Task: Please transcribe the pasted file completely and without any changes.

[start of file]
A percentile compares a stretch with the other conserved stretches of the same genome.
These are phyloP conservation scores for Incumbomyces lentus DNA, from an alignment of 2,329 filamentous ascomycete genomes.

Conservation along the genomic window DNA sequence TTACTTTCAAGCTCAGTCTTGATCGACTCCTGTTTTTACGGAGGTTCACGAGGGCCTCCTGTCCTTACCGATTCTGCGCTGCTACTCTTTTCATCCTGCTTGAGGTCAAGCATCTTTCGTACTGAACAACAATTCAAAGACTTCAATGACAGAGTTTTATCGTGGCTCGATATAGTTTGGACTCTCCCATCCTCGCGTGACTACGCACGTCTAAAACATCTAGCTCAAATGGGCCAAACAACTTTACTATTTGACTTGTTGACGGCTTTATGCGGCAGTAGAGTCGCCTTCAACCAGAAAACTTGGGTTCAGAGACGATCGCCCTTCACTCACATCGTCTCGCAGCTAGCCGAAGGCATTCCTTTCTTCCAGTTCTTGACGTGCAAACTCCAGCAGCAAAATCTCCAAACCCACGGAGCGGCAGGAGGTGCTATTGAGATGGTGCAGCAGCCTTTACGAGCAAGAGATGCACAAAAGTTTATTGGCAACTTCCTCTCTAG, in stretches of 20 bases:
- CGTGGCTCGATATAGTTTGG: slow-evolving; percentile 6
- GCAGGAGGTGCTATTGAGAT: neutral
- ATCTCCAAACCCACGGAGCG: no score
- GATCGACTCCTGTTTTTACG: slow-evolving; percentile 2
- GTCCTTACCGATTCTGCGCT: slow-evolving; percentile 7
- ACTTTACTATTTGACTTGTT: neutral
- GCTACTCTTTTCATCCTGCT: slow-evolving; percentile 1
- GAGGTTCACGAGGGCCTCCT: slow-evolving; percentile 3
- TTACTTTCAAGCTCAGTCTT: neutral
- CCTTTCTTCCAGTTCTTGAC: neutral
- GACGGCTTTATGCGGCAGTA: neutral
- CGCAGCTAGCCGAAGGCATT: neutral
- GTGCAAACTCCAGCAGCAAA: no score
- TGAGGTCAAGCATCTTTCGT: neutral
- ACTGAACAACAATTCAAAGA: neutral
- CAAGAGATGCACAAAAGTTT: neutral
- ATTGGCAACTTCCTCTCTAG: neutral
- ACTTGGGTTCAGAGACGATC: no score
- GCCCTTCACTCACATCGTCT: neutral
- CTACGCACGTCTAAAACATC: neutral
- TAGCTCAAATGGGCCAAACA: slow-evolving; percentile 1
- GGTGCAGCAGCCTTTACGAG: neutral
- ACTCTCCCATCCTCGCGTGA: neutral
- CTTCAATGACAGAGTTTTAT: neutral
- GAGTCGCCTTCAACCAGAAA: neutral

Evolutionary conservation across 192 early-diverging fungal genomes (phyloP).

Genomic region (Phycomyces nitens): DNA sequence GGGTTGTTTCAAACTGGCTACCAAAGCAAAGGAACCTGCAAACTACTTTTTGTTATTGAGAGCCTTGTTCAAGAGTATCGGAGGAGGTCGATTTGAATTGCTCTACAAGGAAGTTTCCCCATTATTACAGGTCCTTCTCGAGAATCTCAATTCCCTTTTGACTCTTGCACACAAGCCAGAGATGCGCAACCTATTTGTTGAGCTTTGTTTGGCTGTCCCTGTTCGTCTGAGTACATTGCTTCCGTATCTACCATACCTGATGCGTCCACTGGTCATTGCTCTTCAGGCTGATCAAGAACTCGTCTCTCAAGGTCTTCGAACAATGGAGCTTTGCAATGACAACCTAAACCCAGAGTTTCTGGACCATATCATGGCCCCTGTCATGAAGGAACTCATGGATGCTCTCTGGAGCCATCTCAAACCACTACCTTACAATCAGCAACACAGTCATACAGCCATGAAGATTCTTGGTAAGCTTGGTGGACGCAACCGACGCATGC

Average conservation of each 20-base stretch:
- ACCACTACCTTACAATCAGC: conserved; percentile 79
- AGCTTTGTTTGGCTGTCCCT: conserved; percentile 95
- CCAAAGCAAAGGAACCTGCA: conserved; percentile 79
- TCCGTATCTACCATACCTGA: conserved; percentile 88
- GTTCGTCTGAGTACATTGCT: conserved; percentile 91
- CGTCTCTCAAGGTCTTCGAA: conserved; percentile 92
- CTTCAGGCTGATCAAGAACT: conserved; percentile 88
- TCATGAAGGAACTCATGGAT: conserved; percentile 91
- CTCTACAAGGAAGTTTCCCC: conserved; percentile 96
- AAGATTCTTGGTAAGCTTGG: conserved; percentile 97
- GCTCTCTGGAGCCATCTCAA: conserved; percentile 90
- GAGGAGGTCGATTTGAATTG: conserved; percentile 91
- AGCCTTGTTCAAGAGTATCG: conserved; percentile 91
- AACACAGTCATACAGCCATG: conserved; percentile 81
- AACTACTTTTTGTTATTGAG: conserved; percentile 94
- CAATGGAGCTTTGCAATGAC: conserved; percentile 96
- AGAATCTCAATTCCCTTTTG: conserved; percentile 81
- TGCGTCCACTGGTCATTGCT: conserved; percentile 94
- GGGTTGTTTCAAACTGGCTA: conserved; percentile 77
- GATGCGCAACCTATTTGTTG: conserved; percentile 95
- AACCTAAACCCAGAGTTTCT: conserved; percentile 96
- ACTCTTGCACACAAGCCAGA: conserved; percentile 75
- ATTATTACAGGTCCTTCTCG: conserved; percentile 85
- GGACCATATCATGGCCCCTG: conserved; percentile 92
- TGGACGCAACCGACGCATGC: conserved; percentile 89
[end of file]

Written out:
A percentile compares a stretch with the other conserved stretches of the same genome.
These are phyloP conservation scores for Incumbomyces lentus DNA, from an alignment of 2,329 filamentous ascomycete genomes.

Conservation along the genomic window DNA sequence TTACTTTCAAGCTCAGTCTTGATCGACTCCTGTTTTTACGGAGGTTCACGAGGGCCTCCTGTCCTTACCGATTCTGCGCTGCTACTCTTTTCATCCTGCTTGAGGTCAAGCATCTTTCGTACTGAACAACAATTCAAAGACTTCAATGACAGAGTTTTATCGTGGCTCGATATAGTTTGGACTCTCCCATCCTCGCGTGACTACGCACGTCTAAAACATCTAGCTCAAATGGGCCAAACAACTTTACTATTTGACTTGTTGACGGCTTTATGCGGCAGTAGAGTCGCCTTCAACCAGAAAACTTGGGTTCAGAGACGATCGCCCTTCACTCACATCGTCTCGCAGCTAGCCGAAGGCATTCCTTTCTTCCAGTTCTTGACGTGCAAACTCCAGCAGCAAAATCTCCAAACCCACGGAGCGGCAGGAGGTGCTATTGAGATGGTGCAGCAGCCTTTACGAGCAAGAGATGCACAAAAGTTTATTGGCAACTTCCTCTCTAG, in stretches of 20 bases:
- CGTGGCTCGATATAGTTTGG: slow-evolving; percentile 6
- GCAGGAGGTGCTATTGAGAT: neutral
- ATCTCCAAACCCACGGAGCG: no score
- GATCGACTCCTGTTTTTACG: slow-evolving; percentile 2
- GTCCTTACCGATTCTGCGCT: slow-evolving; percentile 7
- ACTTTACTATTTGACTTGTT: neutral
- GCTACTCTTTTCATCCTGCT: slow-evolving; percentile 1
- GAGGTTCACGAGGGCCTCCT: slow-evolving; percentile 3
- TTACTTTCAAGCTCAGTCTT: neutral
- CCTTTCTTCCAGTTCTTGAC: neutral
- GACGGCTTTATGCGGCAGTA: neutral
- CGCAGCTAGCCGAAGGCATT: neutral
- GTGCAAACTCCAGCAGCAAA: no score
- TGAGGTCAAGCATCTTTCGT: neutral
- ACTGAACAACAATTCAAAGA: neutral
- CAAGAGATGCACAAAAGTTT: neutral
- ATTGGCAACTTCCTCTCTAG: neutral
- ACTTGGGTTCAGAGACGATC: no score
- GCCCTTCACTCACATCGTCT: neutral
- CTACGCACGTCTAAAACATC: neutral
- TAGCTCAAATGGGCCAAACA: slow-evolving; percentile 1
- GGTGCAGCAGCCTTTACGAG: neutral
- ACTCTCCCATCCTCGCGTGA: neutral
- CTTCAATGACAGAGTTTTAT: neutral
- GAGTCGCCTTCAACCAGAAA: neutral

Evolutionary conservation across 192 early-diverging fungal genomes (phyloP).

Genomic region (Phycomyces nitens): DNA sequence GGGTTGTTTCAAACTGGCTACCAAAGCAAAGGAACCTGCAAACTACTTTTTGTTATTGAGAGCCTTGTTCAAGAGTATCGGAGGAGGTCGATTTGAATTGCTCTACAAGGAAGTTTCCCCATTATTACAGGTCCTTCTCGAGAATCTCAATTCCCTTTTGACTCTTGCACACAAGCCAGAGATGCGCAACCTATTTGTTGAGCTTTGTTTGGCTGTCCCTGTTCGTCTGAGTACATTGCTTCCGTATCTACCATACCTGATGCGTCCACTGGTCATTGCTCTTCAGGCTGATCAAGAACTCGTCTCTCAAGGTCTTCGAACAATGGAGCTTTGCAATGACAACCTAAACCCAGAGTTTCTGGACCATATCATGGCCCCTGTCATGAAGGAACTCATGGATGCTCTCTGGAGCCATCTCAAACCACTACCTTACAATCAGCAACACAGTCATACAGCCATGAAGATTCTTGGTAAGCTTGGTGGACGCAACCGACGCATGC

Average conservation of each 20-base stretch:
- ACCACTACCTTACAATCAGC: conserved; percentile 79
- AGCTTTGTTTGGCTGTCCCT: conserved; percentile 95
- CCAAAGCAAAGGAACCTGCA: conserved; percentile 79
- TCCGTATCTACCATACCTGA: conserved; percentile 88
- GTTCGTCTGAGTACATTGCT: conserved; percentile 91
- CGTCTCTCAAGGTCTTCGAA: conserved; percentile 92
- CTTCAGGCTGATCAAGAACT: conserved; percentile 88
- TCATGAAGGAACTCATGGAT: conserved; percentile 91
- CTCTACAAGGAAGTTTCCCC: conserved; percentile 96
- AAGATTCTTGGTAAGCTTGG: conserved; percentile 97
- GCTCTCTGGAGCCATCTCAA: conserved; percentile 90
- GAGGAGGTCGATTTGAATTG: conserved; percentile 91
- AGCCTTGTTCAAGAGTATCG: conserved; percentile 91
- AACACAGTCATACAGCCATG: conserved; percentile 81
- AACTACTTTTTGTTATTGAG: conserved; percentile 94
- CAATGGAGCTTTGCAATGAC: conserved; percentile 96
- AGAATCTCAATTCCCTTTTG: conserved; percentile 81
- TGCGTCCACTGGTCATTGCT: conserved; percentile 94
- GGGTTGTTTCAAACTGGCTA: conserved; percentile 77
- GATGCGCAACCTATTTGTTG: conserved; percentile 95
- AACCTAAACCCAGAGTTTCT: conserved; percentile 96
- ACTCTTGCACACAAGCCAGA: conserved; percentile 75
- ATTATTACAGGTCCTTCTCG: conserved; percentile 85
- GGACCATATCATGGCCCCTG: conserved; percentile 92
- TGGACGCAACCGACGCATGC: conserved; percentile 89